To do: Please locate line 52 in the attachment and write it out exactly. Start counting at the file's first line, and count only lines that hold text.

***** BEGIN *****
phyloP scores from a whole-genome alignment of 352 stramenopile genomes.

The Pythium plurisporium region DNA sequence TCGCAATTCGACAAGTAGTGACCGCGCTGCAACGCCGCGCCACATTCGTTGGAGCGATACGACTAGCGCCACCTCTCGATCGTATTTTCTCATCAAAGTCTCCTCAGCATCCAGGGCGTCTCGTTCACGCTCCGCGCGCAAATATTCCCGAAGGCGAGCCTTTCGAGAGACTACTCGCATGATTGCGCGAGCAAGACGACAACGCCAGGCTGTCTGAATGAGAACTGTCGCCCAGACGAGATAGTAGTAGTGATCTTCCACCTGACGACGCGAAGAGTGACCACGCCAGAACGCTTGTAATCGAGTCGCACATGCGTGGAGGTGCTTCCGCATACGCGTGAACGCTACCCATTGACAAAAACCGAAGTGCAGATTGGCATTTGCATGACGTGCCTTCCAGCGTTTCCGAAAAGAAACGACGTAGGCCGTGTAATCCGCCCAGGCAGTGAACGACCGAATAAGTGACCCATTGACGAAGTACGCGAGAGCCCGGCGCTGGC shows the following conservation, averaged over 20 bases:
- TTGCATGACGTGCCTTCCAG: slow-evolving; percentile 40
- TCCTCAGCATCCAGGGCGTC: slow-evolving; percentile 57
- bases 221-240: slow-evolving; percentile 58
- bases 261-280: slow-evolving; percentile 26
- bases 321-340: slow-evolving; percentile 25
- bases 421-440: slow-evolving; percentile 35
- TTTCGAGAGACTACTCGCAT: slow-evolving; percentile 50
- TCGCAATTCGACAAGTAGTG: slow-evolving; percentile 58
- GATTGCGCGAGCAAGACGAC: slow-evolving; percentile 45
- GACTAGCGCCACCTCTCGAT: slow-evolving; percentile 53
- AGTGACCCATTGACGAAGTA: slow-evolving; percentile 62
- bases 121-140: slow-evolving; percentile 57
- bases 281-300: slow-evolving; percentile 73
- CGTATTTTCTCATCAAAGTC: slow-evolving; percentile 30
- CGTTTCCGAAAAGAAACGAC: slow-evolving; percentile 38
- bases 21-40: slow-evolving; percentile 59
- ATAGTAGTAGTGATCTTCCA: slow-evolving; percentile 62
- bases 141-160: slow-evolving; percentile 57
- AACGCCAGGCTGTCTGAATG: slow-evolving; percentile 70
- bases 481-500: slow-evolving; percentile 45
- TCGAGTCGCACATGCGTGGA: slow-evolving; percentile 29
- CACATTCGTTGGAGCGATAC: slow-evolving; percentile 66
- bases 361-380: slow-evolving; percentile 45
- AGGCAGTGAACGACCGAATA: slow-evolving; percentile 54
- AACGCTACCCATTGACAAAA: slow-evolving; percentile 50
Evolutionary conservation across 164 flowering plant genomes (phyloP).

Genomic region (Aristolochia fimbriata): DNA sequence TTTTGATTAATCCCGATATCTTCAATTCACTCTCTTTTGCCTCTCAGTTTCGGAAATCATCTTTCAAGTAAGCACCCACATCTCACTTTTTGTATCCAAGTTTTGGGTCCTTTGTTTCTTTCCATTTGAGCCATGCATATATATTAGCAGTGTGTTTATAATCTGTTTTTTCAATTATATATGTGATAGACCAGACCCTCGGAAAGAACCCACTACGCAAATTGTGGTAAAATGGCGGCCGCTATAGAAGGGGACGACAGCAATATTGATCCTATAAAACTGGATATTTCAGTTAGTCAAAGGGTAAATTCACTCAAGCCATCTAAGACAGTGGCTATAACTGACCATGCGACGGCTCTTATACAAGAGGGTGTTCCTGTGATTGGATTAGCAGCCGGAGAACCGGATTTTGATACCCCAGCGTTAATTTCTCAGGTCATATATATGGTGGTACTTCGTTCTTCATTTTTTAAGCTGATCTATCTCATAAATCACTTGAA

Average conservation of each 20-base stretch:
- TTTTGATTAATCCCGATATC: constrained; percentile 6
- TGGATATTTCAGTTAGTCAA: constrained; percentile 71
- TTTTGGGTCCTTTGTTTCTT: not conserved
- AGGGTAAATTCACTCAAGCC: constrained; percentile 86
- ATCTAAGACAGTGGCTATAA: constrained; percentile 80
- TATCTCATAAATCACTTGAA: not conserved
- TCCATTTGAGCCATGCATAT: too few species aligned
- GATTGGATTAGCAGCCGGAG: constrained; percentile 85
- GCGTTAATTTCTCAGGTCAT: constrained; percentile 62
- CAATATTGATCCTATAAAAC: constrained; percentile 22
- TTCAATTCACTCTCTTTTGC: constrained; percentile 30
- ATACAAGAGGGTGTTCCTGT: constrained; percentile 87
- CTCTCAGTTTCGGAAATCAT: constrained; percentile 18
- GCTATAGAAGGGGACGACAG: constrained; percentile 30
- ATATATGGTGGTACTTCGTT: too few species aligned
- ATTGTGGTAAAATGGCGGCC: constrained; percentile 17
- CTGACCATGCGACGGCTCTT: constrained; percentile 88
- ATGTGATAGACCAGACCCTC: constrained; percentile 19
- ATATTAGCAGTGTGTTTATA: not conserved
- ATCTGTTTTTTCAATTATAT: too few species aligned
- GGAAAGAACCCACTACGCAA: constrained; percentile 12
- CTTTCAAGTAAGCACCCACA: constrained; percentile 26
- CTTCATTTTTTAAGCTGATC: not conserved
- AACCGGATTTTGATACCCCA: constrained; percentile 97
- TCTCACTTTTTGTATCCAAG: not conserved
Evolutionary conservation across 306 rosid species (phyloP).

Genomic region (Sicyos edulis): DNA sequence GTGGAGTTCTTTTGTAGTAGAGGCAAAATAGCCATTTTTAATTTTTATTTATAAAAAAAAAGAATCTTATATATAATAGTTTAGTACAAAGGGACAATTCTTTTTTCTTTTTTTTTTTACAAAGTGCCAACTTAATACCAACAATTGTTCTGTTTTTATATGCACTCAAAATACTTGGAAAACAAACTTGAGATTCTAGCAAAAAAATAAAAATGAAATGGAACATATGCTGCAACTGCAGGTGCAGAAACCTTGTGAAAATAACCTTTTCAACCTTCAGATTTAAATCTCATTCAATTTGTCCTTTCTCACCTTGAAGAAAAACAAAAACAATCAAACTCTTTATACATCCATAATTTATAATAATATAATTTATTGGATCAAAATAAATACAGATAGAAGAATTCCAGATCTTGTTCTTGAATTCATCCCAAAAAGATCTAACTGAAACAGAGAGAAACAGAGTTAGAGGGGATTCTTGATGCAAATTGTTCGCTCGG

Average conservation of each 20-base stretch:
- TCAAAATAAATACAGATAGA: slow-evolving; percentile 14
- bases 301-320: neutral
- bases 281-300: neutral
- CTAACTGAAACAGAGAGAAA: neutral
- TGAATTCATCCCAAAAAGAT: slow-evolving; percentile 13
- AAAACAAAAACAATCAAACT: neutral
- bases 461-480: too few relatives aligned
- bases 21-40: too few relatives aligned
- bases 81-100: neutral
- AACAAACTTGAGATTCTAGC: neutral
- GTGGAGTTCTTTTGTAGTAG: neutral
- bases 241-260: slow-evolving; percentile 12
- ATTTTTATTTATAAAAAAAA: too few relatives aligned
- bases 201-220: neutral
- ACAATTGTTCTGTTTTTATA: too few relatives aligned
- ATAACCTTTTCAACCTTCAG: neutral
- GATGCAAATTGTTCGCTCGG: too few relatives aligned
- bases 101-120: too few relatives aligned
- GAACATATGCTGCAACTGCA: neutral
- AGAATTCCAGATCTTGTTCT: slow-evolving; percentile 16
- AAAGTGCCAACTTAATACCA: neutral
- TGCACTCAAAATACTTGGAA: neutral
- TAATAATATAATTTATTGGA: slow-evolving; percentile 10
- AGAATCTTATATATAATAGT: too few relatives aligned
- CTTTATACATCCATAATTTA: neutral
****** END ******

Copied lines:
- CTTTCAAGTAAGCACCCACA: constrained; percentile 26